At first I wasn’t sure if I wanted to have the stairs carpeted at all, but we talked about it as a family and decided it would be cozier and safer to go for carpet. So then I was left with two choices: What kind of finish to do on the stairs, and what kind of carpet.

flooring inspo

I love the idea of a natural wood tread, and white risers. The combination of wood and white adds interest and warmth. But the more I thought about doing a fun patterned tile on the floor, the more I thought a simple and low-contrast situation on the stairs would be best. So I decided to paint the treads, risers, and spindles white, and choose a berber carpet for the runner. The handrail will stay its original stained wood finish.

Bedrosians Tile Options


As far as the tile goes, I narrowed it down to either this tumbling block tile using the Costa Allegra diamond tiles from Bedrosians, or doing a tone-on-tone checkered tile using 6″ square tiles from Bedrosians. While it is indeed having a moment right now, the tumbling block pattern is a classic look and something I’ve loved for over a decade. I don’t think I need to worry about its longevity. But if I wanted something a little less busy, and perhaps more classic and easy to work with, a checker pattern on a diagonal is a great choice too. Decisions, decisions!

Stainmaster carpet options


I love the look of natural jute rugs, but let’s be real— jute doesn’t feel so good underfoot. In addition to finding something comfortable for bare feet, I also need a carpet that will be very durable. That excludes using a vintage runner, which had previously appealed to me. I have children and dogs, and I worry about staining and snagging. Because of their great reputation in the field, I began looking into Stainmaster carpet options. I was really happy to see some styles and textures that mimic the look of natural jute, but with the durability expected from Stainmaster.

After looking at carpet options at the National Design Mart showroom in Medina, Ohio, I narrowed down my choices to three Stainmaster Active Family options from the Anderson Tuftex line: “Only Natural;” “Abbey’s Road;” and “St. Lucia.” After a week with the samples, I decided to go with the St. Lucia carpet (seen below) because the texture reminds me most of a natural jute rug.

Originally I thought I’d choose the Wheat color (on the bottom left of the sample board below), but after considering how it would look on a stark white stairway, I decided to go for Macadamia (on the top left of the sample board). I have a steam cleaner for carpets, and since the Stainmaster carpet is stain resistant, I feel pretty good about choosing a light color, even on our stairs. I’m also considering taking this carpet into our hallway and bedrooms upstairs, and I like the idea of a lighter carpet in there, rather than the darker options.

Stainmaster carpet options

front door before


I’ve been dreaming of replacing our front door ever since we first moved in! For one thing, the door that’s currently in place is your basic run-of-the-mill door that most people buy straight from the hardware store. I thought about fixing it up by applying moulding details and paint, but when it came down to it, our entryway feels like a cave. A little more light would be so nice! (I had to do a lot of brightening on the photos that I took of the entryway!)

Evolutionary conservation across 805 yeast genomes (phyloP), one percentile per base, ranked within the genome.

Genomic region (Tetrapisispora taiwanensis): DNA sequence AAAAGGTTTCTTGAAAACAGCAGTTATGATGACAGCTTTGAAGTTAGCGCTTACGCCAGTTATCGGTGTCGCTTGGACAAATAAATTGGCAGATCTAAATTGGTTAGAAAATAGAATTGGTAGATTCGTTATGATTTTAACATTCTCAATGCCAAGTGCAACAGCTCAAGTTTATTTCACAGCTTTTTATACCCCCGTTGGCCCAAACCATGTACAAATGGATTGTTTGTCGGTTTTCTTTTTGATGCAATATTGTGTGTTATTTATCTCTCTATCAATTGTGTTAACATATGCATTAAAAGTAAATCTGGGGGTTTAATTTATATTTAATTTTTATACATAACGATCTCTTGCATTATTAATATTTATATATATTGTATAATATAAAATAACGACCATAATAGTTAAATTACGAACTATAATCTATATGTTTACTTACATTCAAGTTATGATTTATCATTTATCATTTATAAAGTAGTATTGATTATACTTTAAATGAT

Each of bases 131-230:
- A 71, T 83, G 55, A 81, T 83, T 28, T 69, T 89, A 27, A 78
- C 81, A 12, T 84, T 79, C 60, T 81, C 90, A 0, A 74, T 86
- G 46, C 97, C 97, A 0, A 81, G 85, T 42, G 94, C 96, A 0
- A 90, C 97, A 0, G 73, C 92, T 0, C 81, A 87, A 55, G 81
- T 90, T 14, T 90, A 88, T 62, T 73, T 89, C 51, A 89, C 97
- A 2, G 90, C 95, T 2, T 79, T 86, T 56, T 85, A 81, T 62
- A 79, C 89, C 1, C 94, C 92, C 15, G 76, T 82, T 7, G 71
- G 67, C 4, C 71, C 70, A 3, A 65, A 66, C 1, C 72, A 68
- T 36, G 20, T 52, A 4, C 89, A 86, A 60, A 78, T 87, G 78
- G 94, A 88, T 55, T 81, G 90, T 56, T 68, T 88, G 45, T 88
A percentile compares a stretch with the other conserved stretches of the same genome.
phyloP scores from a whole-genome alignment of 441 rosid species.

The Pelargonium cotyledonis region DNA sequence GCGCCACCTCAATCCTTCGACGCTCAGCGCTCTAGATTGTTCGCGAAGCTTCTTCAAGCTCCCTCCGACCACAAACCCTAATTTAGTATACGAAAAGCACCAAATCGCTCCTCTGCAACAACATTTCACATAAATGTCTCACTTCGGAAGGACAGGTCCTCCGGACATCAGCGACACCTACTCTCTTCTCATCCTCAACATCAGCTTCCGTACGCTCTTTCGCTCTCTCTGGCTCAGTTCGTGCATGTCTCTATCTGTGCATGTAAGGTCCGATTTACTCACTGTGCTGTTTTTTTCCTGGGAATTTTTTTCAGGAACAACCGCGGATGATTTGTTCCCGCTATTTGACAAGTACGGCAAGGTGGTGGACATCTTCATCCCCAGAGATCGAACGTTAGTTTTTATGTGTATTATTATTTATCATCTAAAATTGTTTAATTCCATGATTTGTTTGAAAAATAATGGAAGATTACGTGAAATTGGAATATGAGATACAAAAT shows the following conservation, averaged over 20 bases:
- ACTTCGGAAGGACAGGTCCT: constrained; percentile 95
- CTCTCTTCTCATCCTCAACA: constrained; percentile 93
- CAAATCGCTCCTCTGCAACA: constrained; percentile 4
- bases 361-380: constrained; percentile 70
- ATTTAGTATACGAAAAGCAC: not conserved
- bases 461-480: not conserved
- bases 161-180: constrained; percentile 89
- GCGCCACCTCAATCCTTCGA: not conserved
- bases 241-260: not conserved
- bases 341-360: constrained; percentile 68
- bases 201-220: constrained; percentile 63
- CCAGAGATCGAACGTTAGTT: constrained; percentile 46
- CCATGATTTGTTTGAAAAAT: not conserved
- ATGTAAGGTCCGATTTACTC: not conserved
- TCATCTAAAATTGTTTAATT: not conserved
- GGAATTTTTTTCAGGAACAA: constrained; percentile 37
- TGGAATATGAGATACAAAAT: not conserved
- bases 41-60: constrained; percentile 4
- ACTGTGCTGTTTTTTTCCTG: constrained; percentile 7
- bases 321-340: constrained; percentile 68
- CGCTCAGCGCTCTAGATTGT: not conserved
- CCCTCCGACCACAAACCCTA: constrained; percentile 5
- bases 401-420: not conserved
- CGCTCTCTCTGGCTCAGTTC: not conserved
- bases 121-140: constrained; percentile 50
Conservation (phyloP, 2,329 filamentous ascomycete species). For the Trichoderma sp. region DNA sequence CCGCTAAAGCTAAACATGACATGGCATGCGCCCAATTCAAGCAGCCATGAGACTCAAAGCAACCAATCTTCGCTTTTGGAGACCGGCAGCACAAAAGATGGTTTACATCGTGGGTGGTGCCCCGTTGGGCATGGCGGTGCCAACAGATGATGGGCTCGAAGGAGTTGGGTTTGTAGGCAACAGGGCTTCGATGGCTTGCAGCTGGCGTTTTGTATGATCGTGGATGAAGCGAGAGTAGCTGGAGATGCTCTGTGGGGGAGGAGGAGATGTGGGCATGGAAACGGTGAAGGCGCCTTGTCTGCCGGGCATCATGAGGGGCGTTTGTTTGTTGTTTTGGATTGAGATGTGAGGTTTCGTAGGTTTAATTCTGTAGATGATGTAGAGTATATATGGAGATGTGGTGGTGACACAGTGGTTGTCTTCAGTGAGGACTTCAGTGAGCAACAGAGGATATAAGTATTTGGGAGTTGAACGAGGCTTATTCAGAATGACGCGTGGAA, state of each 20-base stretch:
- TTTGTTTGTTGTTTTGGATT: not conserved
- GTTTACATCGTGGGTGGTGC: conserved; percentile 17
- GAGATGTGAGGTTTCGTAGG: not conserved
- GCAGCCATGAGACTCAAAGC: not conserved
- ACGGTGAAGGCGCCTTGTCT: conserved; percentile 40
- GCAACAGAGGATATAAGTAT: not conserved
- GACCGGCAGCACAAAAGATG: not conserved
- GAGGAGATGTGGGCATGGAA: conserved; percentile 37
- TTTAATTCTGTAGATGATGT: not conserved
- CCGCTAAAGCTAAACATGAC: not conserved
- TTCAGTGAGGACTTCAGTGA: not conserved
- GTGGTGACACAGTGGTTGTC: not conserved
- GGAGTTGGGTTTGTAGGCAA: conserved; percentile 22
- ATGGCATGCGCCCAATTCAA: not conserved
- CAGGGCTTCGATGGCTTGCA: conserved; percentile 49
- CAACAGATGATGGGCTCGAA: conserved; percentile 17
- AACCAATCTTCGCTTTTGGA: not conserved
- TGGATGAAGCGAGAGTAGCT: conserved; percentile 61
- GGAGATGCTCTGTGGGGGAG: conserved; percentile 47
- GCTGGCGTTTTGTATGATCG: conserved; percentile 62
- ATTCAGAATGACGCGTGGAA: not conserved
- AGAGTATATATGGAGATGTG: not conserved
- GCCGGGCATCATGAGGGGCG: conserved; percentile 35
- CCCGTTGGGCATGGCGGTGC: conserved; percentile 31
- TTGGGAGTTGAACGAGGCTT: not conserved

front door inspo

After looking over my inspiration images, I realized that I love a bold, contrasting door with sidelites that match the surrounding wall color. The question is, what color or finish do I choose for the door? And how much glass do I want in here?

ThermaTru Door Options


I decided to go with Therma-Tru for our front door set because I loved all of the options for the door and sidelite combinations, as well as the ease of designing a set online using their Design Your Door tool. I went to check out the doors in person at the showroom at Hartville Hardware (my favorite local hardware store!), and was able to see the beautiful the wood-look finish of Therma-Tru fiberglass doors.

I love the look of a natural wood door, but a wood exterior door is simply not practical for the climate in Ohio. Wood expands across the grain during more humid times of year, and contracts in the winter, not only causing doors to stick, but also causing warping over time. Fiberglass is the best option for the look of wood, with superior insulation and durability.

Therma-Tru has a several collections, but I personally settled on two favorites.

The Classic-Craft Collection offers a wide variety of panel styles, configurations, glass options and five different wood grains to choose from. If I decided to go for a painted finish rather than the grained wood-look, Therma-Tru has some appealing pre-finish color options, or I could always choose to paint the doors myself with the color of my choice. The idea of doing a muted pink door really appeals to me!

The other collection I love is the Fiber-Classic Mahogany Collection. These doors look like real wood doors, but with all of the weather-resistant benefits of fiberglass construction. The Fiber-Classic Mahogany Collection also has several stain options aside from the traditional reddish mahogany look. As with all of the Therma-Tru collections, the Fiber-Classic Mahogany Collection offers lots of paneling styles, configurations and glass options, including decorative and privacy glass.

ThermaTru Door Options

I used the Therma-Tru Design Your Door Tool to create eight door configurations I really love. I think I’d be happy with a solid color door, but my heart is telling me to go for the wood-look. It will tie in with the stair rail that I plan to leave its stained color, the wood shelving wall in the kitchen, plus the other wood glass-paneled doors I have elsewhere in my home (like in my nearby office as well as the sunroom doors pictured here.)

In the end I decided to definitely go with a wood-look door from the Fiber-Classic Mahogany Collection. I figure, if one day I wish for a solid-color door, I can always strip the finish and paint it!

Which configuration do you like best from the set above? I’m leaning towards #4.

black front door

I’d love to hear all of your opinions of my finish options! If you want to check out my first round of entryway planning, read this post here! I have changed a few things since then, but the paint, door knob, and other accessories have stayed the same. So excited to begin work on this space!